this idea in the last image and significantly the lovers seem to have defied time. The
defiance is not in the fact that the functional property of time has been retarded, but in the
fact, which is more insulting to time’s capacity. The lovers will make the sun run with
more speed, but the passage of days achieved by this will not have its effect on the
permanence, which the prudent lovers will have in their possession.

The proposition that the lovers should concentrate their energies “up into a ball”—is, in
fact, a reference to emblematic imagery common throughout the Renaissance. According
to some Neo-Platonists, the mode of conserving and employing one’s energies in
consonance with the forces of permanence and eternity in nature was one of the primary
awareness of wise man. Marvell here subtly uses the conceits in order to convey a
philosophical understanding of the concept of love. This is a love, which is cosmic and
eternally oriented, as Donne had also stated in The Extasie:

“Love’s mysteries in souls do grow

But yet the body is his book.”

Marvell, like Donne before him, is here speaking of Platonic love in its purest definition,
that is, a graduation from the bodily to the universal, and from particular to general love.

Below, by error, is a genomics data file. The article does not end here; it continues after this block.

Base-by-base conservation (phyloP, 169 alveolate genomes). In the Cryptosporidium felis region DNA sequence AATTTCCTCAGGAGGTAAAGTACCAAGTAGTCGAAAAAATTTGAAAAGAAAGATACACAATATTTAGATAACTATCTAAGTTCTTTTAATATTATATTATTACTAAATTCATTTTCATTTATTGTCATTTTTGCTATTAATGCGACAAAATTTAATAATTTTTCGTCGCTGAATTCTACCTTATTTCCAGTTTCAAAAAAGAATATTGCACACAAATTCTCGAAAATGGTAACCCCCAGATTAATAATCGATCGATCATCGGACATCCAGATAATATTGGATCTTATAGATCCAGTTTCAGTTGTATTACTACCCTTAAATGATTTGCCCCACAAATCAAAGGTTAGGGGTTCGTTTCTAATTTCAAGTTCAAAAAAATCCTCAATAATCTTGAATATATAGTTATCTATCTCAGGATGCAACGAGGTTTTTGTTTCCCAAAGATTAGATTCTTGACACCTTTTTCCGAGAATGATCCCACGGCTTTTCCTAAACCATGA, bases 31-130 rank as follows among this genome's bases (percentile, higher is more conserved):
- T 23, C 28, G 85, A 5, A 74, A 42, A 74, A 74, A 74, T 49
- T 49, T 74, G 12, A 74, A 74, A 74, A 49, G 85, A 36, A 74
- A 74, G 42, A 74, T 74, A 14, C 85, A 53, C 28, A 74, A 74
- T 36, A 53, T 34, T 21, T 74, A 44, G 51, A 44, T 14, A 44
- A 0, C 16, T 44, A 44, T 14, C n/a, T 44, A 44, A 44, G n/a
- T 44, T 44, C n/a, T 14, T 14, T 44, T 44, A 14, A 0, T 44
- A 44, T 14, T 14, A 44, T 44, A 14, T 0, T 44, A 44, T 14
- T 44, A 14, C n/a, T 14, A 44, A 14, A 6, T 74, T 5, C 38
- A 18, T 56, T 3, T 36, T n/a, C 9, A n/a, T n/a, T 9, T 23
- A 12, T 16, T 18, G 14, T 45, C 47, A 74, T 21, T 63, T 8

“Had but world enough, and time…”

What would the speaker do?


Ans: In Marvell’s poem To His Coy Mistress, the speaker argues that had they had
enough time and space at their disposal, they could wait for each other. The lady could
look for rubies by the river Ganges in India and the lover could sit and complain by the
river Humber in England. He would have loved her from before the great biblical Deluge
and she could go on refusing him until the conversion of the Jews.
How does the speaker propose to praise the beauty of the beloved, had he had enough
time and space?

Ans: In Marvell’s poem To His Coy Mistress, the speaker argues that had they had
enough time and space at their disposal, he would not insist on the consummation of their
love. Instead, he would spend a hundred year in praising her eyes and gazing on her
forehead. He would allot two hundred years for adoring each of her breasts, and thirty
thousand years for the rest of the body. He declares that he would devote at least an age
for each of her organs. In that case, he would expect her to reveal her heart just before the
end of the world.
Comment on the expression “vegetable love”.

Ans: In Marvell’s time the phrase “vegetable love” was a philosophical term. Its context
was the Aristotelian doctrine of the three souls: the rational which in man subsumes the
other two; the sensitive which men and animals have in common; and finally the lowest
of the three vegetable souls, which is the only one that plants possess, and which is the
principle of generation and corruption or augmentation and decay. Like ideal love, the